Their amaranthine bow'rs;
On viewless wings they stations take

And note the passing hours.
5. Sick of the vanity of man,

His noise, his pomp, his show,
I'll move upon great nature's plan

And silent work below.
With inward harmony of soul,

I'll wait the upper sphere;
Shining, I'll mount above the pole,
And breath my silence there.

TRIGONOMETRY.--LESSON 23. NOTE. Trigonometry is that part of geometry which relates to the admeasurement of the sides and angles of triangles.

All the properties of angles are based upon the principles of single proportion:--for, in each triangle three things are given, either all sides, or sides and angles, to find a fourth.

The operation may be performed in several ways; that is. the scale of even parts, the protracter, or chord, and the dividers may be used; or a table of logarithms, and of natural

sines, tangents, and secants may be employed:-and the sides of triangles may be measured by the square root as already exhibited in mensuration.

Note. As a table of logarithms, sines, tangents, &c. is not contemplated in this work, it will be impracticable to illustrate the application of the principles of trigonometry to the subject of measuring angles, and their sides, beyond what has already been done in mensuration. The application, however, of the square root, to determine the length of the sides of angles, may be stated in a few distintt cases which the pupil can. not mistake.

Cass. 1. When the hypotenuse and one leg of a right angle triangle are given to find the other leg, adopt the following

Rule. 1. Square the hypotenuse, and also the given leg, and subtract the lesser from the greater.

2. Extract the square root of the remainder, which will give the length of the other leg. Thus:-

Suppose the hypotenuse of a right angle triangle be 50ft. and the base 20ft; what is the length of the perpendicular?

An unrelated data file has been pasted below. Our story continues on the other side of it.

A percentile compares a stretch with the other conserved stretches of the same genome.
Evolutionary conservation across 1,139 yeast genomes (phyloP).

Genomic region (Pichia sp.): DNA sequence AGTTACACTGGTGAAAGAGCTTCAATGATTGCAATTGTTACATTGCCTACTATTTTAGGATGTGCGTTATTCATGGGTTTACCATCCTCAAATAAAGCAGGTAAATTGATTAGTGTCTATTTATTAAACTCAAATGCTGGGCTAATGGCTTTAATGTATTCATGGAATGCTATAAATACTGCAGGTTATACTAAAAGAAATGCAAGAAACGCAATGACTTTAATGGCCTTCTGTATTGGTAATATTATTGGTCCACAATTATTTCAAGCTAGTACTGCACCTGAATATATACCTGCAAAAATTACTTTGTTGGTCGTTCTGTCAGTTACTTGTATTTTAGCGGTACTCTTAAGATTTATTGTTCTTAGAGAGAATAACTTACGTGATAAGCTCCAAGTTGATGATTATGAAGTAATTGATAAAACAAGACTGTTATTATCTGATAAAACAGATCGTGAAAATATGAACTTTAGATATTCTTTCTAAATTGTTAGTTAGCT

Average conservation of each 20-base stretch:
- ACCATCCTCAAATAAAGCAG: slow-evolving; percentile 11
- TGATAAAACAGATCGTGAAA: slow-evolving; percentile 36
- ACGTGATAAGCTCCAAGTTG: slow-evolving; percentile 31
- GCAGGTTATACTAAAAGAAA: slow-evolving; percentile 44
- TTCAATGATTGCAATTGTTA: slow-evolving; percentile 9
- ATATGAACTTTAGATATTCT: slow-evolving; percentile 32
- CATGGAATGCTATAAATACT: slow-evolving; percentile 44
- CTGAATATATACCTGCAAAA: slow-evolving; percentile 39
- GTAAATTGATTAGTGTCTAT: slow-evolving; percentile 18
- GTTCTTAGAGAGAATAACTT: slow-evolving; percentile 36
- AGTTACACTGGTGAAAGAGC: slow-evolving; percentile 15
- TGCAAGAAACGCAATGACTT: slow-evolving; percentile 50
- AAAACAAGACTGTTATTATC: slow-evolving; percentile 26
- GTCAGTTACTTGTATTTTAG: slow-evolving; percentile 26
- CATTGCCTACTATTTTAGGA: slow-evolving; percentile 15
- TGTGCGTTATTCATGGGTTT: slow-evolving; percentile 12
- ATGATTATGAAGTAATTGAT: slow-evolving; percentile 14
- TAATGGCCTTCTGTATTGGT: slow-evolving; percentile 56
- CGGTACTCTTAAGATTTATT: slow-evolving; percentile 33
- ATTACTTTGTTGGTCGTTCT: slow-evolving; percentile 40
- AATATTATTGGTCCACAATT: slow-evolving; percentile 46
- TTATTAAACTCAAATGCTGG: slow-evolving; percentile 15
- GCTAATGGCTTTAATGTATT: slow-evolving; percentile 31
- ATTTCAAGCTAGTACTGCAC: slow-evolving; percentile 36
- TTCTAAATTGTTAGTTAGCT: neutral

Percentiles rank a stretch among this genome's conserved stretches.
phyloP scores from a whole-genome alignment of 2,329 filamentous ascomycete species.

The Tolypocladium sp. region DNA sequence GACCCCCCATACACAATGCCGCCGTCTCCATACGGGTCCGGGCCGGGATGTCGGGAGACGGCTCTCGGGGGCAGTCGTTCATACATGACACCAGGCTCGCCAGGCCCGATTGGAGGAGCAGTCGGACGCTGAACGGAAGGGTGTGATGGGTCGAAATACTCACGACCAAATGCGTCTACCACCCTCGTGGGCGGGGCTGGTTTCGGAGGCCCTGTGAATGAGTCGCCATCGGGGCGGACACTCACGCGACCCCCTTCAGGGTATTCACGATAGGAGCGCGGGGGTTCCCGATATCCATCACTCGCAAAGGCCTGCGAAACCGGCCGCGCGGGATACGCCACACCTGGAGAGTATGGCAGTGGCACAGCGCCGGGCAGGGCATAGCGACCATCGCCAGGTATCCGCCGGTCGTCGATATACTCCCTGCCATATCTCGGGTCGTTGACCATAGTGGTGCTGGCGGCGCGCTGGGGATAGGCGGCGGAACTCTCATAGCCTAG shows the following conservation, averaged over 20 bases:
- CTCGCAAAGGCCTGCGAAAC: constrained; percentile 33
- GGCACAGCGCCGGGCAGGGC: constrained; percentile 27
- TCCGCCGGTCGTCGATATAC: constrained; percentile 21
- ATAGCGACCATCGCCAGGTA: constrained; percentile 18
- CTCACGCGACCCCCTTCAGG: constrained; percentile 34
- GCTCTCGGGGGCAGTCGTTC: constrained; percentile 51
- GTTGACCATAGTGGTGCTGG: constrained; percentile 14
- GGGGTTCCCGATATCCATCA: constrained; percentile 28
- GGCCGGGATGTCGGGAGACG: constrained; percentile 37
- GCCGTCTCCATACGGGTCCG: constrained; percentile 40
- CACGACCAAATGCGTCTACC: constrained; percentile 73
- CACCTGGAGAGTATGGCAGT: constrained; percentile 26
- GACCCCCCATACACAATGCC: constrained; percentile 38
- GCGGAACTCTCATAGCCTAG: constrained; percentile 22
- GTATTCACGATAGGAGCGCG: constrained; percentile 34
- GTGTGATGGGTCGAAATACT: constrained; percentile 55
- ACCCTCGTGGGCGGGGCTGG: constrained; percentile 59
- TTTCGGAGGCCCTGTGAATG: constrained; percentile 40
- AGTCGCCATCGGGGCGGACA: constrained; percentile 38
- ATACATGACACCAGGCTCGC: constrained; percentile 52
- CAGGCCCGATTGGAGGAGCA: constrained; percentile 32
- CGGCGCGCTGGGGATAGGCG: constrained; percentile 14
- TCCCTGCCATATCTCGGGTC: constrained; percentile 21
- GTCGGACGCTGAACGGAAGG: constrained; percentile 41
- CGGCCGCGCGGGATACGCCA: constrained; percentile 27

50 X 50=2500, square of the hypotenuse.
40 X 40=1600, square of the base.

900, difference of the

squares, and the square root of 900 equals 30ft. Ains.

Or, Suppose tho hypotenuse to be 16ft. and the perpendicular 12ft. what is the length of the base?


112, the root of which is

10.59, Ans. CASE. 2. When the base and perpendicular are given to find the hypotenuse, then work by the following

Rule. The square root of the sum of the squares of the base and perpendicular, gives the length of the hypotenuse.

Suppose the base of a right angle triangle be 40ft. and the perpendicular 30ft. what is the length of the hypotenuse?

40 X 40=1600, square of the base.
30X30= 900, square of the perpendicular.

2500, sum of the two squares;


square root of which is 50ft. Or,

Suppose the base to be 89ft. and the perpendicular 78.7; what is the hypotenuse?

Ans. 119 nearly. The distance between the extremes of the plates upon

which the roof of A's house rests, is 43ft. and the height of the roof is 16 1-2 feet; what is the length of the rafters?


B's kite lodged on the top of the steeple of a church which stood 45 feet from the bank of the Mohawk, and B stands on the opposite bank, 30 feet from the water:-Now the steeple is known to be 132 feet high, and the line to the kite is known to be 200 yards long, the extreme end of which is in B's hand: how wide is the river?


Faulty Composition.

The world we have not seen.
There is a world which we have not seen

A world which time can never destroy
Where mortal foot steps have not been

Nor mortal ear caught its notes of joy
That world is fair and O how blest

More lovely than prophets ever told
And never did an angelic guest

One half of its blessedness unfold
It is not fanned by the summer gale

Nor is it refreshed by soft vernal showers
It stands in no need of the moon beam pale

For its inhabitants have no evening hours
Oh no for this world is forever bright

With a radiance pure and all its own
For the streams of uncreated light

Pervade it poured from Gods own throne
There forms which no mortal eye can see

Too glorious for mortal thought to trace
Stand robed in peerless majesty

And move on wings with matchless grace
Sorrow and death have no entrance there

Time never breathes on its fadeless bloom
Fancy cannot picture a world so fair
For it is Gods blessed abode beyond the tomb

Explanation of words and phrases introduced into our lan-

guage, without being properly anglesized. aid-de-camp ad de-kõng, an assistant to a general. a-la-mode ăl-ā-mode', in the fashion. an-tique ăn-tēke', ancient, antiquity.